So as he plunged into the world of vegan cooking, he was thrilled to find out how creative and delicious vegan recipes can be. Since he’s also a food photographer, Kitson decided to start his own website and blog, Discover Delicious, to show off vegan food like Vegan Florentine cookies in all their mouth-watering beauty.
The London resident wants everyone to understand how good vegan food can be. “My hope is that people will be inspired to cook interesting, delicious vegan food and free themselves from thoughts such as ‘I couldn’t go vegan as it’s so restricting.'” Kitson says.
Case in point: His recipe for Vegan Buttermilk Rusks:
Vegan Buttermilk Rusks
Yield: 40 small or 20 large rusks
Hands-on time: 30 minutes
Hands-off time: 1 hour, 10 minutes baking, then 3 hours and drying out.
4 cups Self-rising flour
2 1/2 cup All-bran cereal
1/3 cup Hazelnuts
1/2 cup White caster sugar
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1/2 tsp. Baking powder
1/2 tsp. Salt
1/2 cup Pumpkin seeds
3/4 cup Raisins
2 1/2 Tbs. Water
1 Tbs. Flax seeds
1/2 cup Coconut oil, melted
1 cup + 2 Tbs. Unsweetened almond milk
1 Tbs. Lemon juice
Preheat the oven to 350°F.
Line a deep-walled baking tray (mine is 13- x 8- x 1.5-inches but it needn’t be
the same) with baking parchment.
Sieve the flour into a large mixing bowl. Finely crush the bran flakes using your hands. Crush the hazelnuts in a bag using a rolling pin or something heavy. Mix in the bran flakes, hazelnuts and the rest of the dry ingredients into the flour.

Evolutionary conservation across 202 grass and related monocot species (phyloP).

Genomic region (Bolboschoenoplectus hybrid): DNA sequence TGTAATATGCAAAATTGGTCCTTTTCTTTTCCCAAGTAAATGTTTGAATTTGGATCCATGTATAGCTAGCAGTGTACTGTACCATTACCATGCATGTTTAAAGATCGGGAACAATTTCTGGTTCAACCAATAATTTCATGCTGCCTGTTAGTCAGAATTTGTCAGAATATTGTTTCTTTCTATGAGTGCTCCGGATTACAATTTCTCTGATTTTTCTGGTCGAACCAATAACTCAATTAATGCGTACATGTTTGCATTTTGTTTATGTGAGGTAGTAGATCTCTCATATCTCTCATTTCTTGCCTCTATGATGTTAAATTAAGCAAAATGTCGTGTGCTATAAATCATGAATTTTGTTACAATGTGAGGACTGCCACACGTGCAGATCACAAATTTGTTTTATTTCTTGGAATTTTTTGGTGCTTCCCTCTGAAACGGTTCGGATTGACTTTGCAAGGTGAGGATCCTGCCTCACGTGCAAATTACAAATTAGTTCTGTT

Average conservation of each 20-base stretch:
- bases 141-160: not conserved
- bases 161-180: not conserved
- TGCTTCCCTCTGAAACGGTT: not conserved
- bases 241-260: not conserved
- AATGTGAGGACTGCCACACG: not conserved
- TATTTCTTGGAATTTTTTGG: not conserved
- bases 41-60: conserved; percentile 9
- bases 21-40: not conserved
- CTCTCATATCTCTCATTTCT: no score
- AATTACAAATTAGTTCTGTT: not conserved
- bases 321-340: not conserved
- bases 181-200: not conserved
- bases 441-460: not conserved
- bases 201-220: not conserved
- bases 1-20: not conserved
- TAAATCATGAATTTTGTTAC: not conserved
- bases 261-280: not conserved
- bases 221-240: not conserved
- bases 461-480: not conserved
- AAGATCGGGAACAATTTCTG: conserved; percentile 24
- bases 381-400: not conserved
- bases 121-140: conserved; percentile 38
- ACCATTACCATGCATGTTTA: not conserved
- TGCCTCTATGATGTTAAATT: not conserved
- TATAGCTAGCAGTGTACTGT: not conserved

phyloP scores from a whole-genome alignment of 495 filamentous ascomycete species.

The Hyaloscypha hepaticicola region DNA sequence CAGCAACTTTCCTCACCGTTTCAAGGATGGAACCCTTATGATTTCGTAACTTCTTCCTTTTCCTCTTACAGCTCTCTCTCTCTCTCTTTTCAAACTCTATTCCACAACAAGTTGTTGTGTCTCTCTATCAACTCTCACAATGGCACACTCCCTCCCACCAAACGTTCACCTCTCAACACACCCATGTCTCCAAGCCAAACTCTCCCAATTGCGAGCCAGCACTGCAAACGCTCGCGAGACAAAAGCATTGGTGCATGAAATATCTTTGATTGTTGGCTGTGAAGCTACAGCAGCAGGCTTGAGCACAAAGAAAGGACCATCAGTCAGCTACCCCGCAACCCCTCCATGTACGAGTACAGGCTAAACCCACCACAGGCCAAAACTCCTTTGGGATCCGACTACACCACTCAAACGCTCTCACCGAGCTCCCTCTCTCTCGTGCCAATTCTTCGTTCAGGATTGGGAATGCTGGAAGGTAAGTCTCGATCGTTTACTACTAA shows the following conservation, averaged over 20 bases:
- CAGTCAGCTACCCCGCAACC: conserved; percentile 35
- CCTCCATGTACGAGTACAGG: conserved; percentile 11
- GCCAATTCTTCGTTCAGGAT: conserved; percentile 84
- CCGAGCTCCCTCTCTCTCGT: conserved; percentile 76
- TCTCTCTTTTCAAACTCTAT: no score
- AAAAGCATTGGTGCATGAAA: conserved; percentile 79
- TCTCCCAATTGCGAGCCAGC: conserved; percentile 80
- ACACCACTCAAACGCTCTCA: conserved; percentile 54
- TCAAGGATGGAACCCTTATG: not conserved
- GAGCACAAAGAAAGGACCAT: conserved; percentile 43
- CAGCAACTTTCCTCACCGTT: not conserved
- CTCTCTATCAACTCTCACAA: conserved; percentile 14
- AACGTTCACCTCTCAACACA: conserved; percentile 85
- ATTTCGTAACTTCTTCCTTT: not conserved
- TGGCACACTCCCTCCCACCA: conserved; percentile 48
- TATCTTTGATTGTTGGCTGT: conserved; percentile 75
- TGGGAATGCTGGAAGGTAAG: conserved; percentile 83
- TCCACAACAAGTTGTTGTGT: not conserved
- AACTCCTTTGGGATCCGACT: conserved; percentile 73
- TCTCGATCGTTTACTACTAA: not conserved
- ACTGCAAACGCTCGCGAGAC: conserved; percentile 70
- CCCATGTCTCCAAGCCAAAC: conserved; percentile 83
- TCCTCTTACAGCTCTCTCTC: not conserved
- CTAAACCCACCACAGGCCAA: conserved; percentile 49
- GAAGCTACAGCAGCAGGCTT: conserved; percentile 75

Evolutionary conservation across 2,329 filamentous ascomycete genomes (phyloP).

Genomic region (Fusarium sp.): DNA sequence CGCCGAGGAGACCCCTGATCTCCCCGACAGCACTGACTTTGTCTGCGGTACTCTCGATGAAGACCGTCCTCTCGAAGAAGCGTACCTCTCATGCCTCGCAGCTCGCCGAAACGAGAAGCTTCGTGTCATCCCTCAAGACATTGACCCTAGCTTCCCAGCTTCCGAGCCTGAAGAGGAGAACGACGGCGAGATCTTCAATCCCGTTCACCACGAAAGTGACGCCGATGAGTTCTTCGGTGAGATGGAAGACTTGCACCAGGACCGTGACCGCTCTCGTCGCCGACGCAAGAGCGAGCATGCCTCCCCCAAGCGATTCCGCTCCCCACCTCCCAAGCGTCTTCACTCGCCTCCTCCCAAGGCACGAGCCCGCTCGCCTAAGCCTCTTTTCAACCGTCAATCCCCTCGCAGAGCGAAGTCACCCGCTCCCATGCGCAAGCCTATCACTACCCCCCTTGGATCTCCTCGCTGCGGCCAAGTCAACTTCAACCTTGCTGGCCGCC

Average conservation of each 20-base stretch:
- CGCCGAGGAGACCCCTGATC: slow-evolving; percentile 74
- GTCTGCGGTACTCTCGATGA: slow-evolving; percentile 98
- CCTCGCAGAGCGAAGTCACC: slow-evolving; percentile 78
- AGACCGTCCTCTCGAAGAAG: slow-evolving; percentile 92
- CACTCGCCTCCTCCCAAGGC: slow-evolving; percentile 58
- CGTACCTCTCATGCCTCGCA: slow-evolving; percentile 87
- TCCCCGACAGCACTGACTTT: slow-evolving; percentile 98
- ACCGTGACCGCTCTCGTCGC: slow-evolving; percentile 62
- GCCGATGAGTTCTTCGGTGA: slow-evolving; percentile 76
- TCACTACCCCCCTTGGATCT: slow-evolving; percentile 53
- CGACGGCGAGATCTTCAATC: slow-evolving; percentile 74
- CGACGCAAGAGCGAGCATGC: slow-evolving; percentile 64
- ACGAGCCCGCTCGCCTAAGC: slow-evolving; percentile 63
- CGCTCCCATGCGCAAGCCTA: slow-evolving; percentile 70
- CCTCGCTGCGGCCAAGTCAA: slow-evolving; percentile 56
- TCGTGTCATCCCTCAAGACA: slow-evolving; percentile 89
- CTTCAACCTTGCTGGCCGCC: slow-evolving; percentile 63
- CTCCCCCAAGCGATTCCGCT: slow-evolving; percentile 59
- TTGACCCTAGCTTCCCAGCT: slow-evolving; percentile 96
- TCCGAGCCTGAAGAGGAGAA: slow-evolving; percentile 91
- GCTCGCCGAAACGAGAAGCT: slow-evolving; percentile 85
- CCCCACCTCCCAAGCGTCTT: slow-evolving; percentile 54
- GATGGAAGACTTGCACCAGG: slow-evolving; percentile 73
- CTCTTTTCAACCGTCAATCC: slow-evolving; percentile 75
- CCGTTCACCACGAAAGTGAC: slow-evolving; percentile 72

Put the tablespoon of ground flax seeds into a small bowl and mix in the water. Stir well and leave for 5 minutes until it has thickened a bit.
Measure out the almond milk and stir in the lemon juice. Set aside for a couple of minutes.
Whisk together the flax mixture and the almond milk mixture with the melted coconut oil.
Add the wet ingredients to the dry, and mix well until fully combined. This could be done in a stand mixer, or using a large spoon or your hands. Make sure there are no lumps of unhydrated flour left.
Put the mixture into the baking tin. It will be quite dry and you can push it down and even it out with your hands.
Cover with aluminium foil and bake for 40 minutes.
Take the tray out of the oven (but don’t turn it off) and remove the foil. If it’s really not cooked, put it back into the oven uncovered for 5-10 minutes. Let cool for a few minutes. Invert the semi-cooked dough onto a large chopping board.
Using a large, sharp knife, carefully slice the dough into rectangles. The size is up to you; I like my rusks quite small. You will have lots of crumbs left over, but you can cook these in a small oven-proof dish and add them to soy/coconut yoghurt or porridge.
Spread the rusks out on a larger baking tray, or two smaller trays, and return to the oven. Bake for 30 mins (checking regularly) until golden brown. If they’re browning too quickly, cover them with foil again. If they don’t look fully cooked, give them 10 more minutes. Then turn the oven right down to 50°C/120°F.
Leave the rusks to dry out for a minumum of 3 hours. You could also leave them in the oven overnight with the pilot light on.
Once finished drying out, remove the rusks from the oven, or just turn the oven off but make sure to leave the oven door ajar so they don’t steam.
When the rusks are completely cool, store them in an airtight tin.
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